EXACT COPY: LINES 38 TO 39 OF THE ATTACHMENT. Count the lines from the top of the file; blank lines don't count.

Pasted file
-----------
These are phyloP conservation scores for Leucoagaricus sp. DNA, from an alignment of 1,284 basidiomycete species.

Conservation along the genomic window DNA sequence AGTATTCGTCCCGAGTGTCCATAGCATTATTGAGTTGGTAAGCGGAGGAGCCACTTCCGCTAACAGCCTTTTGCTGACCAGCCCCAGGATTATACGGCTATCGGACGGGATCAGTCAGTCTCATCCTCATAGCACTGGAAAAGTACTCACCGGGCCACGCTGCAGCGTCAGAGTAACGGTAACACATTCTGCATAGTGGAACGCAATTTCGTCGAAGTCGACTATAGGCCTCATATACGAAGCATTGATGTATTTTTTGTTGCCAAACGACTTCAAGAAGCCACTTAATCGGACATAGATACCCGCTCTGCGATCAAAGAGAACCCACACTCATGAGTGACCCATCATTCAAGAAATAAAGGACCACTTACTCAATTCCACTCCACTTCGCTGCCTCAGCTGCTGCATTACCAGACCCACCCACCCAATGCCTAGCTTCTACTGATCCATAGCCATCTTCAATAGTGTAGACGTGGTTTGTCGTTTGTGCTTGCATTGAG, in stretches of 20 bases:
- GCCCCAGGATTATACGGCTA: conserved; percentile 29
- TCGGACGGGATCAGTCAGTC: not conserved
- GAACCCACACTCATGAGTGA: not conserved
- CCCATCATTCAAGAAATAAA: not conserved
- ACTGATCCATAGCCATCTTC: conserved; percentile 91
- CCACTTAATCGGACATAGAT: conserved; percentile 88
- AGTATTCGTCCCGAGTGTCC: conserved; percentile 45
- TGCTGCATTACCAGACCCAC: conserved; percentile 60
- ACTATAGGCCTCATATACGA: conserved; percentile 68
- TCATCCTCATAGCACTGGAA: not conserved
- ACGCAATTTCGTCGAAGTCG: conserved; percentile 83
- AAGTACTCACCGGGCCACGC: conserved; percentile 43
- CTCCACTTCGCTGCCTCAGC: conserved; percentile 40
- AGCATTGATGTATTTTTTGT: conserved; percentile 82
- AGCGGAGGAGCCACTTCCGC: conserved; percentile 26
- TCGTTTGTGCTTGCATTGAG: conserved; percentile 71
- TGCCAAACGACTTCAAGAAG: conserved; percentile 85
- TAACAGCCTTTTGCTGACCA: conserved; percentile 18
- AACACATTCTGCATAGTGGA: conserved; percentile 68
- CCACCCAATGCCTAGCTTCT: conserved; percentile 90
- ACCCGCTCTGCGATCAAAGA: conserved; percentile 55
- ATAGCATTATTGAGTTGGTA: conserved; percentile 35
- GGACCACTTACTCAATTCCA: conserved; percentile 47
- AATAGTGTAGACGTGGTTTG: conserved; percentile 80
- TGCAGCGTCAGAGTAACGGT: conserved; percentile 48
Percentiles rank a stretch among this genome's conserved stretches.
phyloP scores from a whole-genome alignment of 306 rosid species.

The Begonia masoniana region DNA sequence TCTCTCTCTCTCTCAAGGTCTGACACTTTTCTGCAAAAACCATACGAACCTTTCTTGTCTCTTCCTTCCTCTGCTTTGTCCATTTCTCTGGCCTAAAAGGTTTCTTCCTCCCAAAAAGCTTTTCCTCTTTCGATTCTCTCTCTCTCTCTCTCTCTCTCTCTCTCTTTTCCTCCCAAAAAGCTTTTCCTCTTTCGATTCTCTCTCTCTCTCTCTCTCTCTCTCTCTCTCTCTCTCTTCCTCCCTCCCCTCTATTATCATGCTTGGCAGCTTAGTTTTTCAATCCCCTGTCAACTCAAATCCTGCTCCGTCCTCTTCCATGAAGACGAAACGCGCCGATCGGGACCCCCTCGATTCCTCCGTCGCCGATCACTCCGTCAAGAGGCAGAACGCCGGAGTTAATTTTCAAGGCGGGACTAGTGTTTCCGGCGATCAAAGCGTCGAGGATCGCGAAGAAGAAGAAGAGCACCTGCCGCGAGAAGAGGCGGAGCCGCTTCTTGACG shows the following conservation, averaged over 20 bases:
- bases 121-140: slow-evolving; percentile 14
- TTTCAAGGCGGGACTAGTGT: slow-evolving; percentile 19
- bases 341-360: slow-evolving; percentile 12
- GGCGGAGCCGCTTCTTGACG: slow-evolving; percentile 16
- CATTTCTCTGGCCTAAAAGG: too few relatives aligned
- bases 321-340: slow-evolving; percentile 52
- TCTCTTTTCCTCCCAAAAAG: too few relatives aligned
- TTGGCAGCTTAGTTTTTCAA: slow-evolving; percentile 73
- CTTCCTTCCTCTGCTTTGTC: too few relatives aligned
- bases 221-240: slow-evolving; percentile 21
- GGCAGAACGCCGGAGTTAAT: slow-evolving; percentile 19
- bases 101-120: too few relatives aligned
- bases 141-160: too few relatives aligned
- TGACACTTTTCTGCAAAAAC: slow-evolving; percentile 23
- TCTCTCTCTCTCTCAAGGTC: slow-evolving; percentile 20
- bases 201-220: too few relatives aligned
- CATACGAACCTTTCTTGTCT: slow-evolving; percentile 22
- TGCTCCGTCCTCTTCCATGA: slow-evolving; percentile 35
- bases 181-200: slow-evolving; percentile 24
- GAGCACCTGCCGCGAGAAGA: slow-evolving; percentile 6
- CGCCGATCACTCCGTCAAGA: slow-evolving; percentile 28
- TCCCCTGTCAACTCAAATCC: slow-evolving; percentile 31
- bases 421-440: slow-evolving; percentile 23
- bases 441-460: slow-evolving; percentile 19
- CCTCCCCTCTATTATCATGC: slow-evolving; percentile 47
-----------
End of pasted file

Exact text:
- TTGGCAGCTTAGTTTTTCAA: slow-evolving; percentile 73
- CTTCCTTCCTCTGCTTTGTC: too few relatives aligned